Union Square Café’s Bar Nuts


Need a new recipe to include in your rotation of holiday munchies? I’ve got just the one for you! Union Square Café’s Bar Nuts are warm, healthy, addictive, and best of all, quick & easy to make. You will definitely impress your guests.

The Union Square Café is a long-running New York City restaurant and the nuts they serve in their bar are famous. Google them and you’ll find the recipe on many different sites from Epicurious to Saveur, but only one, The Smitten Kitchen, has you return the nuts to the oven for a final bake after tossing with the butter-rosemary mixture. This makes all the difference!

Because I’m not a big rosemary fan, I was skeptical of this recipe at first, but Deb at the Smitten Kitchen assures that even the rosemary-averse will love it here and I wholeheartedly agree.

I’ve made these twice, the first time with all cashews and the second with cashews and almonds. I liked both equally well when they were warm, but when eating at room temperature, I prefer the cashew only version.

If you use mixed nuts, keep in mind some of the nut varieties will get over-toasted before other nuts are just right. That’s the reason I stuck to cashews and almonds, which take the same amount of time.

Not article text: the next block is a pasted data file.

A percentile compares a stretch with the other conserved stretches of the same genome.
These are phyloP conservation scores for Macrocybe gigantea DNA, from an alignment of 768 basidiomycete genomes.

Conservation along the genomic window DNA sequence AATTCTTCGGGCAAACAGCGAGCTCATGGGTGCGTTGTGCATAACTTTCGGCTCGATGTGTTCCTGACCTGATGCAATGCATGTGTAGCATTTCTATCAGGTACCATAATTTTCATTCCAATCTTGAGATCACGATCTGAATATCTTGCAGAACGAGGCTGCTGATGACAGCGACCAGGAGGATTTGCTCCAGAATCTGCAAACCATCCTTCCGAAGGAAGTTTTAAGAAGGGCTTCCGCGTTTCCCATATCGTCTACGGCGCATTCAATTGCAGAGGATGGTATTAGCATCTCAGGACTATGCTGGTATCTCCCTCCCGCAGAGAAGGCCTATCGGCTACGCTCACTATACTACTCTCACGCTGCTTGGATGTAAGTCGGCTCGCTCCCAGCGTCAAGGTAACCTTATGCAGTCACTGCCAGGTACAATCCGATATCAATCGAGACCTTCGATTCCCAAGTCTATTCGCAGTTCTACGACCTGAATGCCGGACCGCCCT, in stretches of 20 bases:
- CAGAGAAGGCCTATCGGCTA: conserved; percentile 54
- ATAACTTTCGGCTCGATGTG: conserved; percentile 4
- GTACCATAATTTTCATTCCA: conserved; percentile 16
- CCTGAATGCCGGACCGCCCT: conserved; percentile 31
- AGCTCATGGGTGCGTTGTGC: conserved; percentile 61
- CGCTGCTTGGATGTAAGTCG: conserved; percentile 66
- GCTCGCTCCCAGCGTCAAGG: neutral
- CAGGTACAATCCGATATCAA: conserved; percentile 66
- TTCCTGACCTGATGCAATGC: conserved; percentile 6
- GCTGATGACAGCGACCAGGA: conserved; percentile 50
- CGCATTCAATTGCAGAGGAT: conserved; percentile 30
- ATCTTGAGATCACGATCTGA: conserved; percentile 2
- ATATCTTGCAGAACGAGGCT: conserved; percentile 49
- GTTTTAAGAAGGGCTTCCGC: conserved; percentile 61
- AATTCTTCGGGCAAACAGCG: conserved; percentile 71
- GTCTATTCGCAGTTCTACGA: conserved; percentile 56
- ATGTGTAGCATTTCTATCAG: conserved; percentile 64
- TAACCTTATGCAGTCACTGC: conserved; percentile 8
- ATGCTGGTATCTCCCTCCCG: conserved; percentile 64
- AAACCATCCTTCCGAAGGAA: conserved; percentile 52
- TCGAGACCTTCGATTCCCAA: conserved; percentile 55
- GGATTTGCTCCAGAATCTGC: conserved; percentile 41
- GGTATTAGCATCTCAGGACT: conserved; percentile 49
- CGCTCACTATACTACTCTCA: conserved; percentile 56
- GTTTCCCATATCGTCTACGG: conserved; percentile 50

Stock up on nuts, you’ll be making these several times over the holidays for all your gatherings and you can also package them in small jars for gift-giving. Enjoy!



Union Square Café’s Bar Nuts

Slightly adapted from this Smitten Kitchen recipe

1 pound unsalted cashews or almonds or a combination (either raw or roasted)

1 ½ tablespoons butter, melted

2 tablespoons fresh rosemary, finely chopped

¼ – ½ teaspoon cayenne pepper, depending how much heat you’d like

2 teaspoons dark brown sugar

1 teaspoon coarse kosher salt

Preheat oven to 350 degrees F. Spread nuts on a sheet pan and toast for 7-15 minutes (raw nuts will require the longer cooking time, already roasted will take less). Meanwhile, in a large bowl, whisk together the melted butter, rosemary, cayenne, brown sugar, and salt.

Once the nuts are toasted, dump them in the bowl and stir to evenly coat. Return the nuts to the sheet pan and spread in an even layer. Bake another 5-10 minutes.